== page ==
OceanZoneExplorers Scuba diving Manila, Subic Bay, Philippines

Scuba Diving


Cave Diving

Posted by oceanzone on May 4, 2015 at 12:00 AM

Cave diving is a mystery waiting to be uncovered. Yes we know what is in a cave on the Earth’s surface but, a cave underwater is probably a whole lot more. Although a lot of people are into scuba diving these days, not many are trained to be a cave diver. It takes grace on your kicks, perfect buoyancy and fluidity of knowledge and skills.

In the Philippines, there are a lot of caves. Most of these caves are unexplored because they are located under a private land owners’ sector. Last year, May 2014, we went to Cebu to meet up with a friend and dive the Pawod Cave discovered in 2001 by Doc Alfonso Boy Amores.

I was much honored to be with 3 UTD Instructors in the Philippines, Juan Naval, Maike Espiritu and Igor Subora. On the first day, we catch up Maike, who is Cebu based over a sumptuous meal in a pizza parlor nearby a dive shop. With a full stomach, our cave diving training begun with the introduction of theory and skills. We were taught how to read the cave arrows, knots, placement of the spools and so on. It is extremely different because caves can be enormous on space or tight to squeeze in. Our training was the latter. I was excited and learned so much from my usual recreational underwater exploration. The second part of the training was the simulation. I had to carry not only 3 spool, but 4. Juan made a course using the spool tying it from pole to pole and put arrows as soon as we were ready. We simulated like it was murky and a truly zero visibility environment, so we wore our masks the opposite was of normally wearing it and started. One hand on the diver and the other on the rope. Rope is a diver’s lifeline in cave diving, so never let go! Igor led the first simulation and I did the second time. It was sooooo cool and it added up to my excitement. Over dinner, we planned our first cave diving to Pawod Cave for the next morning.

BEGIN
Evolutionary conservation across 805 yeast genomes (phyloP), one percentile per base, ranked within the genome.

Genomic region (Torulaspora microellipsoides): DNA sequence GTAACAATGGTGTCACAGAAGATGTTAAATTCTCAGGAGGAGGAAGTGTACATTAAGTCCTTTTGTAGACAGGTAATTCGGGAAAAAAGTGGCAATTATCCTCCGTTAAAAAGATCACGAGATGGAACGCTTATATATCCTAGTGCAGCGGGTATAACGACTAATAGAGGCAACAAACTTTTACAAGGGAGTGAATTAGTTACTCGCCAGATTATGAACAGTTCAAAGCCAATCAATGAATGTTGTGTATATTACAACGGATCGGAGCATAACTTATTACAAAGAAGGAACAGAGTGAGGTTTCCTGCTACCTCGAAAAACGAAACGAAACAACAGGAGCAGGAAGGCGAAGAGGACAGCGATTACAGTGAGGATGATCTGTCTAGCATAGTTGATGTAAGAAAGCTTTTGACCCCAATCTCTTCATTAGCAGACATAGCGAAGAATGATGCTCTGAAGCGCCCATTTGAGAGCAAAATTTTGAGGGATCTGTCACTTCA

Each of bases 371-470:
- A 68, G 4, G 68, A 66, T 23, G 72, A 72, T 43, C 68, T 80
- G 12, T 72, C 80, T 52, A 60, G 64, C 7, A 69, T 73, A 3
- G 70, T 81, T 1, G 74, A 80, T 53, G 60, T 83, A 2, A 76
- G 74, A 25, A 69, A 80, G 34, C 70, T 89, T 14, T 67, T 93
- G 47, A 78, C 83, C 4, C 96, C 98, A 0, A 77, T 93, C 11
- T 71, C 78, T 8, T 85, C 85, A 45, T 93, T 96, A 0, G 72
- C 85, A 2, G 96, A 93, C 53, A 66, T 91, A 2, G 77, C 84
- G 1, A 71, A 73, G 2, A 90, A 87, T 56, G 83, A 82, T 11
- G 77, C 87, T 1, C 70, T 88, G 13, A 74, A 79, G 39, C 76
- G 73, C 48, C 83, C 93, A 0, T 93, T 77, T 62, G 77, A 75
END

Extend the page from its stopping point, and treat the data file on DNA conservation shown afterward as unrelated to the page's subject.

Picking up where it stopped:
We head to Pawod Cave at 9am transported by our super cool tiny jeepney and geared up as soon as we arrived. The water was murky because the locals were enjoying a swim on the surface before we came. The entrance was dark and intimidating for first timers but as we went along, it became more mesmerizing each time. It was so interesting that you just want to go on every channel you see, but we weren’t allowed as yet. We ended the first dive and the three went ahead for the second one. It was truly something that I will forever remember and would love to do again. What an experience!


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